Bohemian members of staff

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Ajarn Philip
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Bohemian members of staff

Post by Ajarn Philip »

From another thread, re Nell Todd:
In spite of my criticism, I agree that she was a pleasant person and clearly the only staff member who could be considered a Bohemian. Her clothing was colourful, always loose and often peasant-like in style. However most striking was her décolleté.
"Her décolleté"?? I certainly have no recollection of that! :shock:

But that post led me to wonder whether there were any other staff members who could be considered bohemian. I'm defining that as flamboyant, eccentric, unconventional, avant-garde and artistic. The only person that immediately springs to mind is Nick Plumley. I didn't have that much to do with him, though he had the good judgement to make me captain of the under-12s cricket team for one game, and then the even better sense to drop me after 2 golden ducks. I blamed the wicket and the opposition's Indian leg spinner...

I've just looked him up and note he was still in his 20s when I started at CH, though I don't ever remember thinking of him as a young man (to the extent that I thought of him at all). Duncan Noel-Payton? Possibly, but I think he was too theatre-centric to be truly bohemian.

Any other candidates?
Phil Underwood Ma A Col A Mid B 69-75
loringa
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Re: Bohemian members of staff

Post by loringa »

No - I think DNP would probably qualify as Bohemian; he was certainly very flamboyant and, whilst I wasn't a fan, stamped his personality on every aspect of the theatre. One thing he did which made a big impression on me was to bring in ballet Rambert and the London Contemporary Dance Theatre to perform in the Theatre though, if I recall correctly, they rehearsed in the Scout Hall. CH was, at the time, still a single sex institution with few women of any age on the staff and relatively few staff members' daughters, certainly in residence during term time. The young women of BR and LCDT certainly helped brighten the place up though obviously I would have been quite incapable of engaging any of them in conversation.

I am not sure I would have considered NMP to have been Bohemian; the only other possible candidates might have been Dr 'Pinky' Palmer - well, he wore pink shirts which was fairly avant garde in the Christ's Hospital of the 1970s, and perhaps Mr Penny, head of art, though I possibly only think this because he was head of art and that would nicely fit the stereotype. Otherwise, the Staff were all a pretty conservative bunch. Thinking about it, John Robson wore purple socks which we all thought was because he wanted to be a bishop. The story was that he was eventually offered the diocese of Argyll and the Isles but the story is probably apocryphal.
Straz
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Re: Bohemian members of staff

Post by Straz »

I think DNP would definitely qualify as bohemian.
While he wasn't outlandish in his clothes, he was certainly a free and adventurous spirit and a huge breath of fresh air when he arrived at CH (circa 1972-ish?) as head of drama.
With a bubbly personality and a youthful exuberance that was infectious, his attitude was very much give things a go - you won't know if you like them unless you do, and, you never know, you might enjoy them.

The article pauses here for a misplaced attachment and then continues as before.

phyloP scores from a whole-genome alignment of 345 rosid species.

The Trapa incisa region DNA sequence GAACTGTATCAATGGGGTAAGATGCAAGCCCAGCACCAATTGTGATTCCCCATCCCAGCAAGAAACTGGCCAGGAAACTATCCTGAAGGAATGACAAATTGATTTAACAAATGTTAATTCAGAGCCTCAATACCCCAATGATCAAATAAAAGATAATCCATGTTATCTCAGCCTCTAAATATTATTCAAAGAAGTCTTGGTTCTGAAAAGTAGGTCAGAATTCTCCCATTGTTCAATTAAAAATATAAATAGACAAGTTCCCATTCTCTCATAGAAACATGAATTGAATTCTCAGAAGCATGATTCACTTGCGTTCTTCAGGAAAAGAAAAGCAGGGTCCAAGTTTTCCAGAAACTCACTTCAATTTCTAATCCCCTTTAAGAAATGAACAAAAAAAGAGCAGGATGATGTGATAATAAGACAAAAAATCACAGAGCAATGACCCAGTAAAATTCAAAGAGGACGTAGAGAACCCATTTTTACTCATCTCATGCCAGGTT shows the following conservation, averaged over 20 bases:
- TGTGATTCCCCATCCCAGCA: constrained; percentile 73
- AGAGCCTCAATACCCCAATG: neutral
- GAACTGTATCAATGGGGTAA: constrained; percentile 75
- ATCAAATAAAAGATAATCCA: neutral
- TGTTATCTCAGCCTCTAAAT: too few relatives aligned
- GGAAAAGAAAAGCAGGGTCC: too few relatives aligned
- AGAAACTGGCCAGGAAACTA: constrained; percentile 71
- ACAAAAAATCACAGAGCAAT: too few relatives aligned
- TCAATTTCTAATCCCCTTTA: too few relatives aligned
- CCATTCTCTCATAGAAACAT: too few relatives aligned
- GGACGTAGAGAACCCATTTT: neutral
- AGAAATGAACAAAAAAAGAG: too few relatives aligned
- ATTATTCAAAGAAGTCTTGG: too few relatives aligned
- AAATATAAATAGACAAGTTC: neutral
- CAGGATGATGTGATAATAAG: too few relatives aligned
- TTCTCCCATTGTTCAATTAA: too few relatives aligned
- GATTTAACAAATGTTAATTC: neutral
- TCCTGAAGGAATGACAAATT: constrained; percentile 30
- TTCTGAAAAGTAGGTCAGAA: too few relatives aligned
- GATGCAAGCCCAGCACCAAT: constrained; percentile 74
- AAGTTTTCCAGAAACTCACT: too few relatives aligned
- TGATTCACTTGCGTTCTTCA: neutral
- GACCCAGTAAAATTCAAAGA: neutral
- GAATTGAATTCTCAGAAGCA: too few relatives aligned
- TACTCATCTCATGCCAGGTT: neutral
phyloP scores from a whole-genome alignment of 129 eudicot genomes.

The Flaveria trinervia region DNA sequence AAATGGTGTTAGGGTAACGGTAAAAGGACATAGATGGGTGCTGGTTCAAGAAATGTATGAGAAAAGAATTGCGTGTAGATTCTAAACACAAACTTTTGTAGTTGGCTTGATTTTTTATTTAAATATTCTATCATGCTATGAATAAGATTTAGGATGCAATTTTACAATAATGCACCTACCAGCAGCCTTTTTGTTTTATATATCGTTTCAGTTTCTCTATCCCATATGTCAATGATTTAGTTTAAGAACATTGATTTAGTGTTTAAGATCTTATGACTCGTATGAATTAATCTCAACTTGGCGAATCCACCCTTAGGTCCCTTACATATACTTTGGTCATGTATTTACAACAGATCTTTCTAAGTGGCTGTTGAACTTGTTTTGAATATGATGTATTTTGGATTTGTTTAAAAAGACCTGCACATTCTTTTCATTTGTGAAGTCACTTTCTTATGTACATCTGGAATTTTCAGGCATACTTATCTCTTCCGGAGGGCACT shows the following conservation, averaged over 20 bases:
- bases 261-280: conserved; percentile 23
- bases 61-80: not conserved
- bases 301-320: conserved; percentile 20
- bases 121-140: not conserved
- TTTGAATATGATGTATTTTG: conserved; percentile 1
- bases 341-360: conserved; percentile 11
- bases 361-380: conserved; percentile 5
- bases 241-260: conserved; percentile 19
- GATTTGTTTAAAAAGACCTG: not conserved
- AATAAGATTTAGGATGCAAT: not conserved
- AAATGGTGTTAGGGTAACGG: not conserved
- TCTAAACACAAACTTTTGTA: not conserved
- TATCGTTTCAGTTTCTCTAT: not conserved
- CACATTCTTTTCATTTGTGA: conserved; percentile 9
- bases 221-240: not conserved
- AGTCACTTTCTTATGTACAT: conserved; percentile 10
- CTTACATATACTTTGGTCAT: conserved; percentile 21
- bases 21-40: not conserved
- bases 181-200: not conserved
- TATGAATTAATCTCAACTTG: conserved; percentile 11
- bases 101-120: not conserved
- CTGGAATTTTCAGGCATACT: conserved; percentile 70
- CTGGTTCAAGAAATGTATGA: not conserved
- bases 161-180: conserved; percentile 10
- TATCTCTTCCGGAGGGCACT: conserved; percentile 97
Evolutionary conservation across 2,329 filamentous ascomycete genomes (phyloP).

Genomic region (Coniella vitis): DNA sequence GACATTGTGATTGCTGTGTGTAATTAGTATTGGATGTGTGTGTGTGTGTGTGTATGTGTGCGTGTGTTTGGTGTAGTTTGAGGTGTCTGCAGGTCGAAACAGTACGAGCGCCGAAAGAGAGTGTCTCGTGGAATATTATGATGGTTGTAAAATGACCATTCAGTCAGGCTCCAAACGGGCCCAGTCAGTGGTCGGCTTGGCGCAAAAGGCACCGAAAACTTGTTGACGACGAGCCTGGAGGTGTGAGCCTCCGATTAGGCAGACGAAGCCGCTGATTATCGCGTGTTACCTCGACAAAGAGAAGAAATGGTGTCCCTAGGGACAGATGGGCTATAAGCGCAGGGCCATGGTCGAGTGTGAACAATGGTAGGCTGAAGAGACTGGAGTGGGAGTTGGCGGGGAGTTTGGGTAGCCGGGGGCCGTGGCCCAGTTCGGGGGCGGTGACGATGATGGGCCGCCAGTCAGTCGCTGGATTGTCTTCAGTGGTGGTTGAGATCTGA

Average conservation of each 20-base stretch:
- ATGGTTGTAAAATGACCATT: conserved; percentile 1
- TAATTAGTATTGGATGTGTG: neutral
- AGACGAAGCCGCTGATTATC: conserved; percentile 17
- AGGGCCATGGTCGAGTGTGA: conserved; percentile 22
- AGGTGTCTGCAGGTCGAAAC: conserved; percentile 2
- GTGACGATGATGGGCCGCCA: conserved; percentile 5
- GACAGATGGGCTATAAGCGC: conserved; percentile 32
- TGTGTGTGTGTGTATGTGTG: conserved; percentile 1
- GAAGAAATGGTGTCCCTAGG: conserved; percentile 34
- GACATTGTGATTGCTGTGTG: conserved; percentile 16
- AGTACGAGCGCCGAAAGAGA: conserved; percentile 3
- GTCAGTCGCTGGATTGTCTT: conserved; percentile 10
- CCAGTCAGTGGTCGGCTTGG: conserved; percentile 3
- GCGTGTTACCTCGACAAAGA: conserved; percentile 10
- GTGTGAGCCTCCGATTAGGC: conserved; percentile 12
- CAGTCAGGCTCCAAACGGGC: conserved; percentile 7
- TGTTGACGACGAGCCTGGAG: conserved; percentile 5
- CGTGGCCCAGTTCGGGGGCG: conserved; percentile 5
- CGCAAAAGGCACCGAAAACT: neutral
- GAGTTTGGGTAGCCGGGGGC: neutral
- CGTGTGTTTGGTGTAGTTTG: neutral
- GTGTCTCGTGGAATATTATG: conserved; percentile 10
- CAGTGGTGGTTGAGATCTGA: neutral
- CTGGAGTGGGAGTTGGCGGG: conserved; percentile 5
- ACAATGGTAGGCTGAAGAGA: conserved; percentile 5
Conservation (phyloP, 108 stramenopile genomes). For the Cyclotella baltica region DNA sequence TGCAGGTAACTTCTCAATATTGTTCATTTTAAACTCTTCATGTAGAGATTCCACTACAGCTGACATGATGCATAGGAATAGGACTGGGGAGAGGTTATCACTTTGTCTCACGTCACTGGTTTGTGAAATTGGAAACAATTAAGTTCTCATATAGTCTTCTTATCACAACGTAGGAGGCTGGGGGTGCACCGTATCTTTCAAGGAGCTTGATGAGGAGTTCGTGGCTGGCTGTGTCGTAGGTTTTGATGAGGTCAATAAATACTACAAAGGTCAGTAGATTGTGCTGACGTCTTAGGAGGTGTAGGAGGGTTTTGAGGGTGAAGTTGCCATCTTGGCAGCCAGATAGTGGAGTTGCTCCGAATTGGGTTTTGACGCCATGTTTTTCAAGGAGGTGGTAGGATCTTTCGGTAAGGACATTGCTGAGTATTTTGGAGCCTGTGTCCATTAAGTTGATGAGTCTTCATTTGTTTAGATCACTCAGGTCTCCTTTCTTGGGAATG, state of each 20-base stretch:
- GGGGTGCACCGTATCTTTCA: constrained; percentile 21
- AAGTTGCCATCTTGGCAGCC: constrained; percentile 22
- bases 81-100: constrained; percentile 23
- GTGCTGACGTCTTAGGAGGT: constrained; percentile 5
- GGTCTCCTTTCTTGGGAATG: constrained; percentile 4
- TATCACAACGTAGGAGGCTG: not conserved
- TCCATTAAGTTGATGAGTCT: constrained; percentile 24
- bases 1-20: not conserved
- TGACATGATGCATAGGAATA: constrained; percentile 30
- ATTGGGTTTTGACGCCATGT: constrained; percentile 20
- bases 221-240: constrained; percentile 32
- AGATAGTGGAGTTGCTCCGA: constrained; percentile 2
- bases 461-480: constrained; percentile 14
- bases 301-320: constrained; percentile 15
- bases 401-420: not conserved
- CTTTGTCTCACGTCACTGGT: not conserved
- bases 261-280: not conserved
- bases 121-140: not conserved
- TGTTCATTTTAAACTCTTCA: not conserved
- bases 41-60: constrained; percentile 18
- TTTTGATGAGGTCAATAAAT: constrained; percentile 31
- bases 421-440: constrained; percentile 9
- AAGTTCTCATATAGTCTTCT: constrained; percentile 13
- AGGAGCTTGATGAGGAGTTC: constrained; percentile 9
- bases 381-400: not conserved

Correct me if I'm wrong, but I can't think of a single master at CH in the early 1970s who had that carefree attitude.
CH was still a single-sex school when DNP arrived. I think he was fairly aghast that boys were required to dress up as women to portray female roles in most drama productions, and I'm sure he was determined to change this sorry state of affairs, asap.
That's why girls - including daughters of CH staff members and some students from Horsham High School for Girls - were in the cast of 'Indians', his first production in Big School, playing officers' wives and so on. It was a complete revelation at the time and that huge sea change continued with future DNP productions, now at the newly opened theatre.
I'm not so sure about NMP. Bohemian, possibly. He was my history master for one year, and while he had a relaxed, friendly attitude and his lessons were often very enjoyable, there was always an element that he might suddenly switch modes and haul you over the coals for some misdemeanour or other.
Mind you, I do recall a classic moment when NMP suddenly passed wind most audibly at the front of the class. He turned a bright shade of pink, and we all laughed... including NMP!
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LongGone
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Re: Bohemian members of staff

Post by LongGone »

“ CH was still a single-sex school when DNP arrived. I think he was fairly aghast that boys were required to dress up as women to portray female roles in most drama productions, and I'm sure he was determined to change this sorry state of affairs, asap. ”

Though back then the school was renown for its accurate use of boys in female roles in Shakespearean plays.
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Straz
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Re: Bohemian members of staff

Post by Straz »

“ CH was still a single-sex school when DNP arrived. I think he was fairly aghast that boys were required to dress up as women to portray female roles in most drama productions, and I'm sure he was determined to change this sorry state of affairs, asap. ”

Though back then the school was renown for its accurate use of boys in female roles in Shakespearean plays.

-----

Point taken.

However I believe that up until DNP's arrival at CH in the early 70s, I think it was rare that girls were involved in most CH drama productions at Horsham.
DNP changed that. And it was a big sea change...
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